It is also interesting to note how the Doctor ponders on where his faces come from, suggesting we might eventually get an inkling as to why he resembles Roman merchant Lucius Caecilius Iucundus from The Fires of Pompeii and Torchwood's Home Office permanent secretary John Frobisher. 'Who frowned me this face?' he asks the tramp before he remonstrates with him about eyebrows that could take off bottle tops and how, being Scottish, he can 'really complain about things now.'

There is also the motif of characters physically and spiritually assembling a sense of themselves through the story. Strax examines Clara to test her fighting fitness, praising her 'enviable spleen' but also reveals her subconscious desires and drives: 'deflective narcissism, traces of passive aggressive and a lot of muscular young men doing sport.' The Doctor, naturally, is settling into a new body, gathering together memories and attributes. This is an analogue with the steampunk Victorian droids who, over the centuries, are constantly repairing and regenerating themselves from the resources around them, human beings.

Moffat returns to the world of the repair droids seen in The Girl in the Fireplace and, although there is much horror and abjection generated from their appearances, their reappearance lacks some of the earlier episode's resonances and threatens to diminish its original reputation. That said, the scene in the restaurant offers us not only a great insight into the relationship between this new Doctor and Clara, played extremely well by Capaldi and Coleman and with a strikingly different chemistry than that she established with Matt Smith, but also the creeping sense of horror, the sound of uncanny clockwork in the air, as they realise they're bickering in a room full of automata.

Automata of the Victorian era were also a symbol of the impact of the Industrial Revolution and the period's debates about human nature and human beings as organic machines so it is quite appropriate that the droids are used within this setting. The symbolism of the automata striving to find 'the promised land' is cleverly used as a counterpoint to the humanity that Clara wants to find in the new Doctor. There is a collapse in the boundary between humans and machine in Deep Breath, underlined by the flesh and blood heroes needing to take that deep breath and pass as machines, to briefly deny human feelings, in order to survive the droids' attention or attack.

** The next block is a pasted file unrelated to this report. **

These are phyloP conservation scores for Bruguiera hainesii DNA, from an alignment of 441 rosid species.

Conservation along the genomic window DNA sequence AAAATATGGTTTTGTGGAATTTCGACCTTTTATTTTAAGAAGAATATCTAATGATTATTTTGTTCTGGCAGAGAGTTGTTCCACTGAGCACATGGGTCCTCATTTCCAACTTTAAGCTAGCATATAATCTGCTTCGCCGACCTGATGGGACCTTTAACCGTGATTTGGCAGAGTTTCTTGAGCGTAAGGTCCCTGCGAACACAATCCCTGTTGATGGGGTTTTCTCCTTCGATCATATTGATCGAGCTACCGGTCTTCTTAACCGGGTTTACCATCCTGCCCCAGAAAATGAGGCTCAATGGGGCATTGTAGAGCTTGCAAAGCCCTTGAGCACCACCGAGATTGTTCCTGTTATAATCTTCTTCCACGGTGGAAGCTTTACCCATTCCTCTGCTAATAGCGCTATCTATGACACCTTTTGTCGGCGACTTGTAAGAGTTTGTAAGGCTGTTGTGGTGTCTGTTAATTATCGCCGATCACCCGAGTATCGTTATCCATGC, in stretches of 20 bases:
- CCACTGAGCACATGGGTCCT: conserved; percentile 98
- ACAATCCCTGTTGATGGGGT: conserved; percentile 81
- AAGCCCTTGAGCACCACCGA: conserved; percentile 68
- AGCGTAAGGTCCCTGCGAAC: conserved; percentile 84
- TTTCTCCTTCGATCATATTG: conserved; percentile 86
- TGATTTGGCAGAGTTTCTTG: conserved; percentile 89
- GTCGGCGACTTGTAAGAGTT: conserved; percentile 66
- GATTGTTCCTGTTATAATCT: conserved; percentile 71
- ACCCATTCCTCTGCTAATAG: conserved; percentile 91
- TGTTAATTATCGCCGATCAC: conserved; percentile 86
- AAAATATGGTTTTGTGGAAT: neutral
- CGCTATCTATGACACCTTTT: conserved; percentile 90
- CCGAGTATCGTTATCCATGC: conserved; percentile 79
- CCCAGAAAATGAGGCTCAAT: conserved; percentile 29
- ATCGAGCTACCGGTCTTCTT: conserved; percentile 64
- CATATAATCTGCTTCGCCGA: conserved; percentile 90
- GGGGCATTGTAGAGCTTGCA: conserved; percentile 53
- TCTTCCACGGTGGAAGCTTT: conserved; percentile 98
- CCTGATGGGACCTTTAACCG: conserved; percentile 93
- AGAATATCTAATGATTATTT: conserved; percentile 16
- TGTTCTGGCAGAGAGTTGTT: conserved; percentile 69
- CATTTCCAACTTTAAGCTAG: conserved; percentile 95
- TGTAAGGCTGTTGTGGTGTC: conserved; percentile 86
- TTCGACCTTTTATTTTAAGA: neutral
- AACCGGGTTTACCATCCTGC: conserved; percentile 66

Ben Wheatley again returns to his use of the point of view shot here as Clara. seemingly abandoned by the Doctor and holding her breath for too long to escape from the droids' lair, passing as a mechanical being, is undone by her body's capacity to store air in its lungs. Wheatley's imagery is dreamlike and we see the edges of her vision blurring and reddening, a swirling recall of a memory as she passes out. It is this memory, of a challenge from a pupil in her class at school, that provides her with the strength to dismantle Half-Face Man's threats. It's also a mark of her faith in the Doctor, that he will return in the nick of time, that 'if the Doctor is still the Doctor, he will have my back.'
'You probably can't even remember where you got that face from.' 
When Clara is rescued from Half-Face Man, an unsettling performance from Peter Ferdinando, the episode summarises the debates about the boundaries between human and machine. The Doctor also squares his own conscience when he realises he will, in all likelihood, have to kill the droid in order to prevent the other droids from murdering Clara and the Paternoster Gang.